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Speech at Launch of Book on Rabindra Nath Tagore At Nehru Centre, 14 May 2015

My knowledge of Bengali is limited to the National Anthem; but I can recite every word in Bengali. My favourite poetic dream about India ends with the line "into that heaven of freedom, my Father, let my country awake".   Since you are scholars of Gurudev's works I will spare you any further personal reminiscences or attempt to comment on the life and achievements of that titan in our nation's cultural life.

We are honoured to have such distinguished scholars at the Nehru Centre who are looking at 100 years of global reception of Tagore.   Prof. Kaempchen and Prof. Bangha have produced a truly great work, after three years of careful effort following the 2011 conference celebrating the 150th birth anniversary of Tagore.  (And the impetus of the 100th anniversary of the Award of the Nobel Prize in 1913.)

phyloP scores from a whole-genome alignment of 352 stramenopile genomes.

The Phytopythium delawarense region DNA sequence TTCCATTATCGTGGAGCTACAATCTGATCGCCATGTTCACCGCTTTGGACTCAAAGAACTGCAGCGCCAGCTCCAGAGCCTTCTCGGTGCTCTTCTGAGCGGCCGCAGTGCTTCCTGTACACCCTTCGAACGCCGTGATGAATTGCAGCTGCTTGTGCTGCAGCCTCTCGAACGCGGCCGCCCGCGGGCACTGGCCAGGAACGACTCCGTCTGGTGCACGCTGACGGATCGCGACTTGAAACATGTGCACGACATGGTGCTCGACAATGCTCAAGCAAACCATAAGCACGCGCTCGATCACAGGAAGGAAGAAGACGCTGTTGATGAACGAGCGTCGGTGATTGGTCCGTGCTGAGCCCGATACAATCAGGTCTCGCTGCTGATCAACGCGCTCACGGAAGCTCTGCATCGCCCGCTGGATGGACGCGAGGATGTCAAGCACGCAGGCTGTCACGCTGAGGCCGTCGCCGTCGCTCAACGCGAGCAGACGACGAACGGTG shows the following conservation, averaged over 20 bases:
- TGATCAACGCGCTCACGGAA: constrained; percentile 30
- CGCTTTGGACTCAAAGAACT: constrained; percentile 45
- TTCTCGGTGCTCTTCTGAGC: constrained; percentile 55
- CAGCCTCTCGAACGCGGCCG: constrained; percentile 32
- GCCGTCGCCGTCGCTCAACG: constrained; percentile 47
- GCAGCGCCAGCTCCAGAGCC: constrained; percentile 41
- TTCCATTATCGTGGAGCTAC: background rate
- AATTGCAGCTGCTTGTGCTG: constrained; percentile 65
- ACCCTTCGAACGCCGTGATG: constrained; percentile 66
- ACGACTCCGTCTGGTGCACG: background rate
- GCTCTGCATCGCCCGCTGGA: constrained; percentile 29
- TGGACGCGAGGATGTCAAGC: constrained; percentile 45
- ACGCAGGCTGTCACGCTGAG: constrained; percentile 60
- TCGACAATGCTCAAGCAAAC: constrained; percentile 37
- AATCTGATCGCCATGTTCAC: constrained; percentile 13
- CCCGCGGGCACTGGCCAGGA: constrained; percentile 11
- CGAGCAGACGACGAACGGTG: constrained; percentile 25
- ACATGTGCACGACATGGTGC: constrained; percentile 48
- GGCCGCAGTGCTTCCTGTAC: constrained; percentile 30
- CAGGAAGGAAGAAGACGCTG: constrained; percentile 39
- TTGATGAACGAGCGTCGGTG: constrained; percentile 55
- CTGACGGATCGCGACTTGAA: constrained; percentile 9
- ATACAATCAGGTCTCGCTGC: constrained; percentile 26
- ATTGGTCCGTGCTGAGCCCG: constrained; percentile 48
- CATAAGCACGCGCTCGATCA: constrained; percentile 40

This is a truly global survey bringing together contributions from every region of the world.  In the preface we learn that some areas are marginally covered because only the highest quality of contributions have been accepted.

The contributions depict not just the approach to Tagore's works but through them a view of India, which is particularly important for people like us whose business it is to see how others see us, rather than have only our own Weltanschuung. Tagore is seen through the prism of individual cultures wherever he was received. His humanism and refusal to be bound by narrow nationalism was sometimes at odds with views in many countries. But overall he remained a major and respected figure in world literature, and will remain one.

I appreciate your presence here and look forward to interacting a little more during the reception we are hosting after the launch.

I conclusion, I would like to quote from what a professor of English at Vishwa Bharti University wrote in a review of this volume in the Statesman:

"So all of us who are interested to see that the legacy of Tagore continues to remain unabated in all parts of the world in future should turn cultural ambassadors and spread the word around. [In conclusion] the editors need to be profusely thanked once again for such an invaluable addition to the realm of Tagore Studies."

Thank you.

May 21, 2015
 
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